TIJUANA (Reuters) - After nearly two weeks of documenting the harrowing journey of a caravan of mostly Central American migrants headed towards the U.S.-Mexican border, I snapped a picture I will never forget.
In the shot, taken on Sunday, you can see Honduran mother Maria Meza, 35, grabbing the thin arms of her two 5-year-old twin daughters Cheili and Saira as they frantically run from a tear gas canister spewing fumes.
Cheili is seen in diapers, Saira barefoot, while their mother wears a t-shirt showing the smiling sisters from the Disney hit “Frozen,” a movie I’ve seen many times with my own daughter.
Mesa’s 13-year-old daughter, Jamie, is behind her mother in the photo, also running away from the approaching gas.
In the frantic moments after the canisters hit the ground, the acrid smell was everywhere and I could see children crying, their eyes stung by the gas.
“I thought I was going to die with them because of the gas,” Meza told my Reuters colleagues a day later, adding that she was shocked U.S. border agents would fire the canisters near women and children.
The U.S. government said the customs officers had fired off the canisters after a group of migrants had attempted to cross the border violently, throwing projectiles at them.
Meza’s family had made it to the El Chapparal border crossing, which straddles the Mexican city of Tijuana and San Diego on the U.S. side, after leaving their home in the violent city of San Pedro Sula in northern Honduras two months ago.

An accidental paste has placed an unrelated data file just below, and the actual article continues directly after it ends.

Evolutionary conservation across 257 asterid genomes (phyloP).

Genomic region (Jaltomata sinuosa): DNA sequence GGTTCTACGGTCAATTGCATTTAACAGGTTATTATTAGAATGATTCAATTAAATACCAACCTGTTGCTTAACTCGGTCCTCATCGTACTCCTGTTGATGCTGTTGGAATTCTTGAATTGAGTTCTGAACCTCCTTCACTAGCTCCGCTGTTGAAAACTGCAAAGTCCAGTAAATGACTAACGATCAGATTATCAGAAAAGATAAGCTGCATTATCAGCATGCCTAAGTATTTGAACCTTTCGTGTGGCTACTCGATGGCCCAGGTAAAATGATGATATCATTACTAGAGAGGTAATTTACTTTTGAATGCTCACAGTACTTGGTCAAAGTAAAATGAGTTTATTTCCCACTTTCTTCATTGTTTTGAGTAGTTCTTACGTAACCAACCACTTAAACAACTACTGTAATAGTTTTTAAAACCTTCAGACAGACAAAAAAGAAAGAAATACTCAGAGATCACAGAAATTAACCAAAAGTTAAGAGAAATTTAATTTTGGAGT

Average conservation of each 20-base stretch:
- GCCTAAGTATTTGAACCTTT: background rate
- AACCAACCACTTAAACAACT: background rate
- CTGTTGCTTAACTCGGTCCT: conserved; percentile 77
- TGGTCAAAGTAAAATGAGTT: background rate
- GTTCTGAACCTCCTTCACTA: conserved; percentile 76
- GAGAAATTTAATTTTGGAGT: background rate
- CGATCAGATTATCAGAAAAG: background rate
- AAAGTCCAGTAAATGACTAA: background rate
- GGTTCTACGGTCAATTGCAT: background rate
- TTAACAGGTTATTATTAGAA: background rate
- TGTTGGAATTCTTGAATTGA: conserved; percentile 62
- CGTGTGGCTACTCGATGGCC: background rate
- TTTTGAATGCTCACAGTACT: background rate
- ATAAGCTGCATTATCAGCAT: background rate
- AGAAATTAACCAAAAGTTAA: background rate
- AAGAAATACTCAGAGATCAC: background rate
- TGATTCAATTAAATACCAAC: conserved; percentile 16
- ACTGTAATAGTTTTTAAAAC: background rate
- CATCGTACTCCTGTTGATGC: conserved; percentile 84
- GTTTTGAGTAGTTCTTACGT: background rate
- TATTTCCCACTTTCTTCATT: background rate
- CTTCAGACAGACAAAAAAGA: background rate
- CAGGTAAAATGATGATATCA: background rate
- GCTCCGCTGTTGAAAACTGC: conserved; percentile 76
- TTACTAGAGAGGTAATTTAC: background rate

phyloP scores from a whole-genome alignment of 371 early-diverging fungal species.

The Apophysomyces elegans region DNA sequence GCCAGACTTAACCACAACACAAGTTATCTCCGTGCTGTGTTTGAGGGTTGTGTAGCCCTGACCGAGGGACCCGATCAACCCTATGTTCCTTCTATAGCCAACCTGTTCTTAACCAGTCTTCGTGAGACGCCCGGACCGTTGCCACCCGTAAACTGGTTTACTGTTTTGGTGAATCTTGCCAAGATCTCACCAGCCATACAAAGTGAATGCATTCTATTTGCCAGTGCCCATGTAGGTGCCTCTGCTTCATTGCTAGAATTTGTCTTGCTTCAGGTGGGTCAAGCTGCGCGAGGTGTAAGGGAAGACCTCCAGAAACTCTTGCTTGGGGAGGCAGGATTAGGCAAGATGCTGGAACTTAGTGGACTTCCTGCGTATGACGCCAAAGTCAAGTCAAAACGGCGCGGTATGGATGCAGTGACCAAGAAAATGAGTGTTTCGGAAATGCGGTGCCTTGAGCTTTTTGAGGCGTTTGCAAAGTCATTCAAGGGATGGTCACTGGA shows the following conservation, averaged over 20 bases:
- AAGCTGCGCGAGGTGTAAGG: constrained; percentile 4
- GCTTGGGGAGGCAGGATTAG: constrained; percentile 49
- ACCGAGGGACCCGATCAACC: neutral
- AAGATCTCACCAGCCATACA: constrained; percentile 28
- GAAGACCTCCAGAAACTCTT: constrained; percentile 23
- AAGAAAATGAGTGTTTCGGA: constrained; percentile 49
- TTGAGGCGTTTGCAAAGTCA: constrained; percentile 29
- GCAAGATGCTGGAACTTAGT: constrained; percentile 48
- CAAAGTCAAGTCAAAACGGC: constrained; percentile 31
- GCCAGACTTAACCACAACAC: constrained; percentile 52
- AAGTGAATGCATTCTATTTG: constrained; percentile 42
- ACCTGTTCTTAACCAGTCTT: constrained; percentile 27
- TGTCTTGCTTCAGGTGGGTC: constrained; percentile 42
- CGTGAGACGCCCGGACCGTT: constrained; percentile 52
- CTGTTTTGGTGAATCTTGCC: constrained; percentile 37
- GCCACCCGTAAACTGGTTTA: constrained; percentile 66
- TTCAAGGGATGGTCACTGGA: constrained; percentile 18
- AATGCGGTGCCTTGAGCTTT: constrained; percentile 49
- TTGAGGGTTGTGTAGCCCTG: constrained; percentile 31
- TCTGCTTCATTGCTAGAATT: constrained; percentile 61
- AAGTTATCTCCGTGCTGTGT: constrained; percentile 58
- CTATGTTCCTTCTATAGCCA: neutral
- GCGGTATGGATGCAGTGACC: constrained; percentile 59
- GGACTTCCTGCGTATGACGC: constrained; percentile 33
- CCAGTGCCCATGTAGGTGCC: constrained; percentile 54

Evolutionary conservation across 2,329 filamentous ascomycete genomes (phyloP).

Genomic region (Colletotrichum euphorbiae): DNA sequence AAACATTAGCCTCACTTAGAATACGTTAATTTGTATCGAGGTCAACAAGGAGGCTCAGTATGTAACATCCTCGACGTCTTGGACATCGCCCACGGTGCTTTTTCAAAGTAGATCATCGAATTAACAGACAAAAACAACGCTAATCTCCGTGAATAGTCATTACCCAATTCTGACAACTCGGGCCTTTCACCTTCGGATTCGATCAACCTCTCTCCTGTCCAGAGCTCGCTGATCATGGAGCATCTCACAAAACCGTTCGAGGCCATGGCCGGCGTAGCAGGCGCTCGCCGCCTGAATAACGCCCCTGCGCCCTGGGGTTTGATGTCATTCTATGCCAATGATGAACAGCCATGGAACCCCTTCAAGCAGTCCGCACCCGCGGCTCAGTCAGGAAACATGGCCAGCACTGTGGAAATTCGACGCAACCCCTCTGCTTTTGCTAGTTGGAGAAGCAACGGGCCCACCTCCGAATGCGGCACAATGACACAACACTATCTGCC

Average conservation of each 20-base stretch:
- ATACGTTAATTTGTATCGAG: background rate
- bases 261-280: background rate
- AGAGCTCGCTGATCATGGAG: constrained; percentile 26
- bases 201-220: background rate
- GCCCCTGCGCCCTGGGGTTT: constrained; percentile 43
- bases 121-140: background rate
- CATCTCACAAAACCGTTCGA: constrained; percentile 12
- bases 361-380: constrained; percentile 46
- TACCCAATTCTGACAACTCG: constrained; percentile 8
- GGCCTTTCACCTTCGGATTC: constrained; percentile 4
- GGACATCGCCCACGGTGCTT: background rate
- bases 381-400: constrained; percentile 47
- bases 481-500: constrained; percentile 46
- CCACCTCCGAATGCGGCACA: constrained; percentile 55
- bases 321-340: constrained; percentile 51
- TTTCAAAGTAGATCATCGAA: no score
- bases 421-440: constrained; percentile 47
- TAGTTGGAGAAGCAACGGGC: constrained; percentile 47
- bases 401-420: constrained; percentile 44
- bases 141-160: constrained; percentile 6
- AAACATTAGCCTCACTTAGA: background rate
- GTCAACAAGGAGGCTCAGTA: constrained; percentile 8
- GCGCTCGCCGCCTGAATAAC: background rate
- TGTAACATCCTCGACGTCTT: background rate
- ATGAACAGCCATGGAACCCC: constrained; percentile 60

Sunday’s incident happened after a group of migrants in Tijuana rushed at the border fencing.
Just before the tear gas was fired, I had followed some of the migrants as they approached a section of the border fence recently reinforced with razor-studded coils. U.S. border agents warily eyed the group from the other side.
Meza and her children said they had already spent a week at a Tijuana shelter, but they will likely have to wait much longer for a chance to ultimately plead their case.
She said she hopes to be granted asylum in the United States due to rampant crime back home, and if successful will travel to Louisiana, where the girls’ father lives.
Photo essay: reut.rs/2Q0pnVp
Editing by David Alire Garcia and Rosalba O'Brien